PRIME HEALTHCARE SERVICES- MONROE, LLC v. INDIANA UNIVERSITY HEALTH BLOOMINGTON, INC.
ORDER denying 37 Motion for Leave to File an Amended Complaint. Signed by Magistrate Judge Denise K. LaRue on 12/8/2016. (CBU)
UNITED STATES DISTRICT COURT
SOUTHERN DISTRICT OF INDIANA
PRIME HEALTHCARE SERVICES—
INDIANA UNIVERSITY HEALTH
Entry on Plaintiff’s Motion for Leave to Amend Complaint [doc. 37]
District Judge Richard L. Young granted the Motion to Dismiss of Defendant
Indiana University Health Bloomington, Inc. (“IU Health Bloomington”) and dismissed
Count I of the Complaint, which alleged violations of the federal antitrust laws, with
prejudice. [Doc. 35.] Concluding that the State of Indiana through its Emergency Medical
Services Commission (“EMS Commission”) actively supervises emergency medical
transportation services, Judge Young held that IU Health Bloomington was exempt from
federal antitrust liability under the state-action doctrine. [Entry Def’s Mot. Dismiss, doc.
35 at 17-20.]
Thereafter, Plaintiff filed its Motion for Leave to Amend Complaint, seeking to allege
additional facts relating to the lack of active supervision by the EMS Commission.
Defendant opposes the motion, which has been referred to the undersigned for ruling by
Judge Young. Plaintiff also moved the Court to reconsider its dismissal of Count I; that
motion, however, is before Judge Young.
In seeking leave to amend, Plaintiff asserts that the proposed complaint alleges
facts it learned after the filing of the original Complaint. Plaintiff argues that it has
satisfied the liberal standard under Federal Rule of Civil Procedure 15(a)(2). That rule
provides that leave to amend shall be freely granted. See Fed. R. Civ. P. 15(a)(2).
However, Plaintiff ignores Rule 16(b)(4), which requires a showing of “good
cause” for modifying scheduling orders. Fed. R. Civ. P. 16(b)(4); see Arrigo v. Link, 836
F.3d 787, 797 (7th Cir. 2016) (“’To amend a pleading after the expiration of the trial court’s
scheduling order deadline to amend pleadings, the moving party must show ‘good
cause.’”) (quoting CMFG Life Ins. Co. v. RBS Secs., Inc., 799 F.3d 729, 749 (7th Cir. 2015)).
When a party seeks leave to amend after the deadline for amendments has expired, the
district court may “‘apply the heightened good-cause standard of Rule 16(b)(4) before
considering whether the requirements of Rule 15(a)(2) [are] satisfied.’” Bell v. Taylor, 827
F.3d 699, 706 (7th Cir. 2016) (quoting Adams v. City of Indianapolis, 742 F.3d 720, 734 (7th
Cir. 2014)); see also Fed. R. Civ. P. 6(b)(1)(B) (requiring “good cause” and “excusable
neglect” to extend a deadline after it expires).
Under the Court’s scheduling order, all motions for leave to amend the pleadings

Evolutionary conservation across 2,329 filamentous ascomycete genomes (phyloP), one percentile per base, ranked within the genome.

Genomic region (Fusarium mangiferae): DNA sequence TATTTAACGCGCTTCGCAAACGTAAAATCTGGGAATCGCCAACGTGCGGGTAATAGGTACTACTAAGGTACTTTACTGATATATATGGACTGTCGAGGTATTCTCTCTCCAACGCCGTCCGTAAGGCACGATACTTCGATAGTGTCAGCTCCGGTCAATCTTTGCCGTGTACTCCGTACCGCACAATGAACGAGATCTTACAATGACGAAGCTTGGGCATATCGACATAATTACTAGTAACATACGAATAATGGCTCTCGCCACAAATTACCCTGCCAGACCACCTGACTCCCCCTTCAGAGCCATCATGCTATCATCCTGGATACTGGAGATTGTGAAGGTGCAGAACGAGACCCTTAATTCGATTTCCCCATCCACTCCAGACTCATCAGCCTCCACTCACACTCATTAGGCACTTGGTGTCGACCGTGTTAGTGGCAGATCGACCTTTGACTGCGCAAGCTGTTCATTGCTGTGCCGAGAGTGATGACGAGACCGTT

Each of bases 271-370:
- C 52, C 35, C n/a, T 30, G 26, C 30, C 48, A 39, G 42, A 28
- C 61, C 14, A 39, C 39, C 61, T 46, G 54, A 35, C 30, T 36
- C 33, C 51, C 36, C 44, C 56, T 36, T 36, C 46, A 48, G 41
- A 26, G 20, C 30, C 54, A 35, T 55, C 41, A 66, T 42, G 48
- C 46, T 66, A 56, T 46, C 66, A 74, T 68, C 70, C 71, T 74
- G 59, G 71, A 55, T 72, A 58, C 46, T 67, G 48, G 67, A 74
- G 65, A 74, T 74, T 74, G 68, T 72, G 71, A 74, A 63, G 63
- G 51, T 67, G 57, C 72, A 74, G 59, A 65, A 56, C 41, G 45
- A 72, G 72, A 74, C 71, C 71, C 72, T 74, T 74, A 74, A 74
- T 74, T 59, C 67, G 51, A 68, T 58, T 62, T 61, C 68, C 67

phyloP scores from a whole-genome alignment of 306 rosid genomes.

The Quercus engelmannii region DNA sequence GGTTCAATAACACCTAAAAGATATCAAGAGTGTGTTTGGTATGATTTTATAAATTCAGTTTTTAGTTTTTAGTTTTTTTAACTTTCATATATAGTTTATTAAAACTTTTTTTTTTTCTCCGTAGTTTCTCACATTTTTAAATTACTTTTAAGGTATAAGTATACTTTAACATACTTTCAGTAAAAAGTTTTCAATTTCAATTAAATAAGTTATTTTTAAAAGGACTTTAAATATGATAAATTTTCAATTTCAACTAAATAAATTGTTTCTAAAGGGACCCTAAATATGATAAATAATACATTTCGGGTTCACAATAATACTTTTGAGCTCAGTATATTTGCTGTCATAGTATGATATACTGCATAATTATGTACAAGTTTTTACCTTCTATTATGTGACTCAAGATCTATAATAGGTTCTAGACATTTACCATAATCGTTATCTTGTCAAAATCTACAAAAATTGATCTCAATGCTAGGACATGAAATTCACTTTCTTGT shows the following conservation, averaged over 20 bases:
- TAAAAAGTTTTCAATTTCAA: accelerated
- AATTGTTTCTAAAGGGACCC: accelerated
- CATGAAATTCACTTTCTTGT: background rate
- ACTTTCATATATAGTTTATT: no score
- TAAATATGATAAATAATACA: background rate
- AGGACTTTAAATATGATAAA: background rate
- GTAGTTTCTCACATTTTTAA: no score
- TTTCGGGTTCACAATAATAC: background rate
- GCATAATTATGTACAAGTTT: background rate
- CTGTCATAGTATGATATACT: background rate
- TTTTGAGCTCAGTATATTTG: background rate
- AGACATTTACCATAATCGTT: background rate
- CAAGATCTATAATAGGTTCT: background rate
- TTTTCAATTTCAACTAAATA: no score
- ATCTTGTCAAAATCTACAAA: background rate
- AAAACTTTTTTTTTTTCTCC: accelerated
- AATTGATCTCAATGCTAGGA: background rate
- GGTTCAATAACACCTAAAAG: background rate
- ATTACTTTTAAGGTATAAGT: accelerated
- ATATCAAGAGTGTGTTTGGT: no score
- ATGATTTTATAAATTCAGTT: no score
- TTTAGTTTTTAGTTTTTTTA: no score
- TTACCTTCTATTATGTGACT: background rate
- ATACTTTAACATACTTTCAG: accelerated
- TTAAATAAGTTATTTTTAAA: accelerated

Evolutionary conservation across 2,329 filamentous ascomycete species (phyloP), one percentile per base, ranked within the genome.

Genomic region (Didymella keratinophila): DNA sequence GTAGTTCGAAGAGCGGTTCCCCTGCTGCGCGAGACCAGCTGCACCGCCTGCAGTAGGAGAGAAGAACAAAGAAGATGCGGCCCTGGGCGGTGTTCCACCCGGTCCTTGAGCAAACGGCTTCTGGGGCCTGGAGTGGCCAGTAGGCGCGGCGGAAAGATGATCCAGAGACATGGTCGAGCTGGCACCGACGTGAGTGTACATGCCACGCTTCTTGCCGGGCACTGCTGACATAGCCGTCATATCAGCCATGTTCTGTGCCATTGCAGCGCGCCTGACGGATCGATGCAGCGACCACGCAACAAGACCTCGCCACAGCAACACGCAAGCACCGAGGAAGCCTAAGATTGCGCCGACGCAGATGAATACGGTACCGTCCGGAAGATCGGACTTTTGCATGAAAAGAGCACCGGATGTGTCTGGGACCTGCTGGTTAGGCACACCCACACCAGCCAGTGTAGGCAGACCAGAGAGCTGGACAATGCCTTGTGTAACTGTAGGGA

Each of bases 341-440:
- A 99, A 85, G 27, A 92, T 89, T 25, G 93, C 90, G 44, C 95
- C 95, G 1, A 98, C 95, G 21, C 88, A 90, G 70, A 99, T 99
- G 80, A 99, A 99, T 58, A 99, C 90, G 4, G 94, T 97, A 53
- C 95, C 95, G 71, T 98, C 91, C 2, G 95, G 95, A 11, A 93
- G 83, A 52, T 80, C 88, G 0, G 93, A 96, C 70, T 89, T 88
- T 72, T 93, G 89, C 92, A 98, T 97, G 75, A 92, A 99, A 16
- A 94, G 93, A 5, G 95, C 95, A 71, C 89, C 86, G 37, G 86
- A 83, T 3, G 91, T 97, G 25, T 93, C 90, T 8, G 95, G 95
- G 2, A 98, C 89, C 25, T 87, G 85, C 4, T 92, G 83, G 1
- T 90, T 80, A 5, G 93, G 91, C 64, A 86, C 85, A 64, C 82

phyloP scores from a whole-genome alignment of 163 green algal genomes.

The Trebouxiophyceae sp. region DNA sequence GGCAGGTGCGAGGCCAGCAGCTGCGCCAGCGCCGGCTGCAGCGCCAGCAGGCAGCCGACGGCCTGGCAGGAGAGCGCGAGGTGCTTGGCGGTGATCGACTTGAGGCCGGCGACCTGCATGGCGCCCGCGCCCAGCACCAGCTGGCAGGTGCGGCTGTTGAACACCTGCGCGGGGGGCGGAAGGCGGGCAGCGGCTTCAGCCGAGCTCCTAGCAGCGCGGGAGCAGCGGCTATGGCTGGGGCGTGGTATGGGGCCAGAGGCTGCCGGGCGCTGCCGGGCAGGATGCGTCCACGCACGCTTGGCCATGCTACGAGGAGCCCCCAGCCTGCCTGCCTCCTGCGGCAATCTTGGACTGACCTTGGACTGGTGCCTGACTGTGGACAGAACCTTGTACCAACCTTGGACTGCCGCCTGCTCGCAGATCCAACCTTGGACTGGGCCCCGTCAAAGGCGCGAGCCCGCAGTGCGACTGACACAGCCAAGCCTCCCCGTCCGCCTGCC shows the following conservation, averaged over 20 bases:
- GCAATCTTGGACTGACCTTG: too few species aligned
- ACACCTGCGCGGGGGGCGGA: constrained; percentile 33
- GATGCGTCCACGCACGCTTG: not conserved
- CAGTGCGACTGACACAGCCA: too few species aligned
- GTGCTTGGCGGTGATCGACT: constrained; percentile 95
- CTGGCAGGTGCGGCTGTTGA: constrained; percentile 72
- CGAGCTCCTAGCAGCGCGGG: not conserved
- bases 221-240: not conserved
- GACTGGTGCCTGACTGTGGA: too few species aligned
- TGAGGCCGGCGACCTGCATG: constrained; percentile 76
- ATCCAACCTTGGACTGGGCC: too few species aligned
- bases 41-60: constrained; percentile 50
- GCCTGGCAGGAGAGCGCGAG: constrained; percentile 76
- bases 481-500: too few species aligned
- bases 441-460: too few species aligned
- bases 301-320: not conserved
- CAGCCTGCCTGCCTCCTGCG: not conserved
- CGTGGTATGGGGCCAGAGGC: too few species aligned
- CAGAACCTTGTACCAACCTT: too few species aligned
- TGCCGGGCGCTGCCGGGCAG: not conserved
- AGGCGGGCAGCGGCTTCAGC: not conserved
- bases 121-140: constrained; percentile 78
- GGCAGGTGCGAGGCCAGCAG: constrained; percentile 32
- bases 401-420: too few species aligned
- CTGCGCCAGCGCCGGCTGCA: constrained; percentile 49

were due to be filed by June 6, 2016. [Case Management Plan approved as amended, doc. 20,
page 4, section III.D.] Plaintiff’s Motion for Leave to Amend was filed on October 28, 2016,
almost five months after the deadline had expired.
Yet Plaintiff had received the information on which its “new” allegations are based
in March, April, and, at the latest, May 24, 2016. [See Decl. Ryan M. Hurley, doc. 45 at 1-2,
¶¶ 2, 5-6 (stating that Monroe County and Indiana Department of Homeland Security
provided documents in response to Monroe Hospital’s Access to Public Records Act
requests on March 8 and 31, 2016, and April 14, 2016); id. at 3, ¶ 9 (stating that IU Health
Bloomington’s NEMSIS ambulance and run report data was produced to Monroe
Hospital on May 24, 2016); see also Decl. Michael W. McBride, doc. 48 at 2, ¶ 5 (indicating
that IU Hospital produced discovery responses for ambulance runs and other documents
between May 23 and July 8, 2016).] Plaintiff did not seek leave to amend at that time or
shortly thereafter. Nor did Plaintiff seek an enlargement of the deadline for amendments
in order to allow it additional time to review the information provided to determine
whether an amendment was appropriate.
In addition, Defendant had filed its motion to dismiss on February 26, 2016;
Plaintiff filed its response on April 4, 2016; and a reply was filed April 26, 2016. The
motion was pending until September 30, 2016, but Plaintiff did not seek leave to amend
its complaint during the intervening five months. The pendency of the motion to dismiss
did not preclude Plaintiff from seeking leave to amend; nor did it justify waiting until
after a ruling. See, e.g., Arcelormittal Ind. Harbor LLC v. Amex Nooter, LLC, No. 2:15-CV195-PRC, 2016 WL 4884195, at *2 (N.D. Ind. Sept. 15, 2016).
Generally a plaintiff is given an opportunity to amend a complaint that has been
dismissed under Rule 12(b)(6), Runnion ex rel. Runnion v. Girl Scouts of Greater Chi. & Nw.
Ind., 786 F.3d 510, 519 (7th Cir. 2015), but Plaintiff has not shown good cause for allowing
the amendment after the deadline for amendments has expired and several months after
Plaintiff had received the information on which its “new” allegations are based.
Accordingly, Plaintiff’s Motion for Leave to Amend Complaint [doc. 37] is denied.
SO ORDERED: 12/08/2016
Electronic Distribution to All Counsel of Record
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